Researchers at Moorfields Eye Hospital in London treated the patients as part of a clinical trial on patients who have lost their sight from chemical accidents or a rare genetic disease.
Using stem cells from tissue donors, surgeons grew the cells in the laboratory before transplanting them onto the patients' eyes.
Dr Julie Daniels, who is leading the research team, will present the results at a conference on regenerative medicine being held in Welwyn Garden City, Hertfordshire, today.
She said: "Before the surgery the patients were barely able to recognise when someone was waving a hand in front of their face but we have restored their vision to the point they can read three to four lines down the eye chart."
Nineteen patients have now received the treatment, known as limbal stem cell therapy, at Moorfields Eye Hospital.
The patients were chemical burn victims or sufferers of a rare genetic disease known as aniridia. They had injuries to the limbal cells in their eyes, which are under the eye lid and maintain the transparent layer on the outside of the cornea.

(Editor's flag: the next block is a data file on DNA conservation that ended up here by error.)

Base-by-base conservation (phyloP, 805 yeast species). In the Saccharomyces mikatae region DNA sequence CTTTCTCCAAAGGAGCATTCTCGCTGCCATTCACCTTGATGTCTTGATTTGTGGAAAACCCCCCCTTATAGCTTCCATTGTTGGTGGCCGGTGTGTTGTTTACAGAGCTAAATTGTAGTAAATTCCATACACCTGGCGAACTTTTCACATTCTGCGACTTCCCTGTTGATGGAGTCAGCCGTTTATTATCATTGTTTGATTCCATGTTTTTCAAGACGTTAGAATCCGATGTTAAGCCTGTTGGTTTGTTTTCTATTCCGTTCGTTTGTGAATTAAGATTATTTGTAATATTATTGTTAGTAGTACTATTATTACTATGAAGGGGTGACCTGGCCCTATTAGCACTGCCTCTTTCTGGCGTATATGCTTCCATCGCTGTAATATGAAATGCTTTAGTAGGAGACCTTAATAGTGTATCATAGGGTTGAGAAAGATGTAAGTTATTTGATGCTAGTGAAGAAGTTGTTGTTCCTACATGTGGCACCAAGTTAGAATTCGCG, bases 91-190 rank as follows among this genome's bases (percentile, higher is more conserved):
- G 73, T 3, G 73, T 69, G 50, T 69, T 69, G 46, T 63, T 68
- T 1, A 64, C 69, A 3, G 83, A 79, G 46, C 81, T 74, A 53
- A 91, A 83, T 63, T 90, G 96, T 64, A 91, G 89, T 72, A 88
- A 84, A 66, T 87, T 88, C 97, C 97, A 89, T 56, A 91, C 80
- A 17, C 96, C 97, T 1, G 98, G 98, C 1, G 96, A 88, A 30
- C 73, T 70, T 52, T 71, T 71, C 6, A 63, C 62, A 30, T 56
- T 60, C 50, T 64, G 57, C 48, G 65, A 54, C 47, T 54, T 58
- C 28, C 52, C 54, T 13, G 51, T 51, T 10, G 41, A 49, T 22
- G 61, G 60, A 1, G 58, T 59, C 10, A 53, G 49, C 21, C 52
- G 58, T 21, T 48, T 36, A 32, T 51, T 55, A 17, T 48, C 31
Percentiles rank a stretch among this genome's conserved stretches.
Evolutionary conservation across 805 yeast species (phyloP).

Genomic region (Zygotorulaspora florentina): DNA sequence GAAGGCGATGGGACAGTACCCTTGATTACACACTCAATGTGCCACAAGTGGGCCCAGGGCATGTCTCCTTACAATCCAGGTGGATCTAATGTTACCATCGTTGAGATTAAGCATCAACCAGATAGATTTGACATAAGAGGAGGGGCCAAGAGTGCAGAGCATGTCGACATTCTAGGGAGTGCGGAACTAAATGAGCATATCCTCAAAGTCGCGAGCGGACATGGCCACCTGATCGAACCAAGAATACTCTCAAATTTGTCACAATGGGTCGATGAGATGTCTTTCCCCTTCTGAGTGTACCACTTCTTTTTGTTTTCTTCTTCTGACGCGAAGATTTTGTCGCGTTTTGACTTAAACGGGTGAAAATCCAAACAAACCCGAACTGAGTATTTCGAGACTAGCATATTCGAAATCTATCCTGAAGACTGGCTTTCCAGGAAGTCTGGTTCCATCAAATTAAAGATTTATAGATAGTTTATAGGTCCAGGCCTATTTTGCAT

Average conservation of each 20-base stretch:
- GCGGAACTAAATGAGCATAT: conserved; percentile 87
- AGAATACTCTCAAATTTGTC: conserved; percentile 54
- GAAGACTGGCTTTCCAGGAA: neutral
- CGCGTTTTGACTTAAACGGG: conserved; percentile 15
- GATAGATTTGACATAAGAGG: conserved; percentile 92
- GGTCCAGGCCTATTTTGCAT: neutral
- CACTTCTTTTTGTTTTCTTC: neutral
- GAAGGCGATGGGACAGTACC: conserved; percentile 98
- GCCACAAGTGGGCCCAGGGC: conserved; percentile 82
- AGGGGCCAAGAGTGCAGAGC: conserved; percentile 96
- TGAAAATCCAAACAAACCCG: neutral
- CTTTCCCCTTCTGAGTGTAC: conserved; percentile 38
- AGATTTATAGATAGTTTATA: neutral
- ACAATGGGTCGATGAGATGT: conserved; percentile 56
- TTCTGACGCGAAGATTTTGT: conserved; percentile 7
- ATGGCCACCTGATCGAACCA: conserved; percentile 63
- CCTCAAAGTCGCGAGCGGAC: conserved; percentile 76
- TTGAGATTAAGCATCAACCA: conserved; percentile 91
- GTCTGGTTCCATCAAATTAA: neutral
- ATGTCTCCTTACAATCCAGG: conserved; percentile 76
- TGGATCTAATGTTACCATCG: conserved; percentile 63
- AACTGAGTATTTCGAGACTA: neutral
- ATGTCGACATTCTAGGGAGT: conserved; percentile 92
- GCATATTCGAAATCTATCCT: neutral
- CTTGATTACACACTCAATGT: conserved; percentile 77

Dr Daniels said: "Their cornea becomes opaque, blood vessels grow across it and their eyes become inflamed and they can't see anymore. It is very painful.
"By replacing the limbal stem cells, the cornea begins to clear up as the cells are replaced with the healthy transparent layer again.
"We can't restore sight completely yet as the material we are growing the stem cells on is slightly opaque, but patients are certainly reporting an improvement."
Ten patients were given the transplant 32 months ago and six of those have showed remarkable recovery. The remaining nine patients were treated eight months ago and are still to have their recovery assessed.
Scientists at Moorfields Eye Hospital are also hoping to use stem cells to treat other causes of blindness by creating small patches of retina cells, which detect light at the back of the eye.
The Royal National Institute for the Blind (RNIB) welcomed the results of the limbal cell trial.
Barbara McLaughlin, campaigns manager at RNIB, said: "Anything that can restore sight to people who thought they had irretrievably lost their eyesight is a major step forward.
"This research is very exciting, but we would caution that these treatments can take a significant amount of time and research before they can be widely used."
More than 250,000 people suffer injuries to their eyes every year as a result of accidents, although only a small proportion of these are due to burns.